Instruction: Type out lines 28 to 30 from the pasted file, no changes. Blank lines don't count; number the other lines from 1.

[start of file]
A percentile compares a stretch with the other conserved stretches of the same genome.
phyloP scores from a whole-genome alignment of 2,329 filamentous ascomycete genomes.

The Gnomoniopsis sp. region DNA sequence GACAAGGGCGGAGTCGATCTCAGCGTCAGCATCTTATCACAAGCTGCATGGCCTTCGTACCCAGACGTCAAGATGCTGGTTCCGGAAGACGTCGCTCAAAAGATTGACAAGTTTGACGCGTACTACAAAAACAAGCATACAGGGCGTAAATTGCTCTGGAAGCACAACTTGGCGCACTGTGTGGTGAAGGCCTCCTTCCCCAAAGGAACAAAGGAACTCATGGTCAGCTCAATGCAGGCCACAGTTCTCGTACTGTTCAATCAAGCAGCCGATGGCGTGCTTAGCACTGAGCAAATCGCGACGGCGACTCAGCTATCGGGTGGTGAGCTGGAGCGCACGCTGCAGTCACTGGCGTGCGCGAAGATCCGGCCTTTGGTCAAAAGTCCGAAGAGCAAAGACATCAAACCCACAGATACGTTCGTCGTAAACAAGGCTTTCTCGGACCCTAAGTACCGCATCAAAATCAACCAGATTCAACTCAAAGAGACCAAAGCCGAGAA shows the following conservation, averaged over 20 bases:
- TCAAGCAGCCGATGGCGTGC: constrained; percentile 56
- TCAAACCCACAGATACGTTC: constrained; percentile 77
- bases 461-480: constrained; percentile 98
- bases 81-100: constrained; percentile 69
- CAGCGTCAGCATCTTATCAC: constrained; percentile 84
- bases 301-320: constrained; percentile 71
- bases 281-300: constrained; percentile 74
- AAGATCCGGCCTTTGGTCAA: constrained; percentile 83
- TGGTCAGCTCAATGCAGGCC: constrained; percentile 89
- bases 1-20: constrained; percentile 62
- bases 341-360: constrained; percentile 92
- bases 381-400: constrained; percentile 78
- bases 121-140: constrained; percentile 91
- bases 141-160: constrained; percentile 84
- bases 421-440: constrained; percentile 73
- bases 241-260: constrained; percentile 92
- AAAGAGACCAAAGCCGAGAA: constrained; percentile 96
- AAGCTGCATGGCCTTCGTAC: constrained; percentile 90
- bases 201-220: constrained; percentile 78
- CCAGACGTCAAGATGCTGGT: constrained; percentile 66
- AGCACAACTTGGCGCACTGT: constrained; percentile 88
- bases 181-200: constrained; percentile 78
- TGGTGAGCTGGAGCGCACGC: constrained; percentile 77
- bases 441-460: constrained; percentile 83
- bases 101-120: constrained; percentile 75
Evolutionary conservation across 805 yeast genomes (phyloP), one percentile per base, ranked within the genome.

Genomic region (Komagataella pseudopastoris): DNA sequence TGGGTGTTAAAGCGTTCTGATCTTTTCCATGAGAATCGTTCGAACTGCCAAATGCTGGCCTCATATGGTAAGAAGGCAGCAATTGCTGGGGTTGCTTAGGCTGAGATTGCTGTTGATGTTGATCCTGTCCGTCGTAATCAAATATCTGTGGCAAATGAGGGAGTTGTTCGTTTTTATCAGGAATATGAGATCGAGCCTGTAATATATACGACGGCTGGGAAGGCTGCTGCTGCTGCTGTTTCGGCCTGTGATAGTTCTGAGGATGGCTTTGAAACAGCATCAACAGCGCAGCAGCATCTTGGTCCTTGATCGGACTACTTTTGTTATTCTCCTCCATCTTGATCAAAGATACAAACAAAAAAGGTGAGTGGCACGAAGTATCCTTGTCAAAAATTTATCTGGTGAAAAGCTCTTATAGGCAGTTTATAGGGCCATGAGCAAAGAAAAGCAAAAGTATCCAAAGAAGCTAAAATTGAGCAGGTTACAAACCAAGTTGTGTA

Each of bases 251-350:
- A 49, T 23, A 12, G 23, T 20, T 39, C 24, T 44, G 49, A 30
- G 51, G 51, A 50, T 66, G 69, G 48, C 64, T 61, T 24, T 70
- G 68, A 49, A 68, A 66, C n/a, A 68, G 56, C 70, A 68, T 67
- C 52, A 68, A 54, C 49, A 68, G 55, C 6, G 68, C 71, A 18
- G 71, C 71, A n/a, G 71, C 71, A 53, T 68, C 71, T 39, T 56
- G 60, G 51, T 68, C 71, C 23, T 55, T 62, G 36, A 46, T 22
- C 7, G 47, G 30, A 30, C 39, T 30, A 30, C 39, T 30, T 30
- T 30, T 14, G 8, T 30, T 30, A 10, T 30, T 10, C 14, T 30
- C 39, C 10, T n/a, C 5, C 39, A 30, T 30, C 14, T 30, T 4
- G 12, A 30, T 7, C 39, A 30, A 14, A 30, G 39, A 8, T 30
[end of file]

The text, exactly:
- bases 101-120: constrained; percentile 75
Evolutionary conservation across 805 yeast genomes (phyloP), one percentile per base, ranked within the genome.

Genomic region (Komagataella pseudopastoris): DNA sequence TGGGTGTTAAAGCGTTCTGATCTTTTCCATGAGAATCGTTCGAACTGCCAAATGCTGGCCTCATATGGTAAGAAGGCAGCAATTGCTGGGGTTGCTTAGGCTGAGATTGCTGTTGATGTTGATCCTGTCCGTCGTAATCAAATATCTGTGGCAAATGAGGGAGTTGTTCGTTTTTATCAGGAATATGAGATCGAGCCTGTAATATATACGACGGCTGGGAAGGCTGCTGCTGCTGCTGTTTCGGCCTGTGATAGTTCTGAGGATGGCTTTGAAACAGCATCAACAGCGCAGCAGCATCTTGGTCCTTGATCGGACTACTTTTGTTATTCTCCTCCATCTTGATCAAAGATACAAACAAAAAAGGTGAGTGGCACGAAGTATCCTTGTCAAAAATTTATCTGGTGAAAAGCTCTTATAGGCAGTTTATAGGGCCATGAGCAAAGAAAAGCAAAAGTATCCAAAGAAGCTAAAATTGAGCAGGTTACAAACCAAGTTGTGTA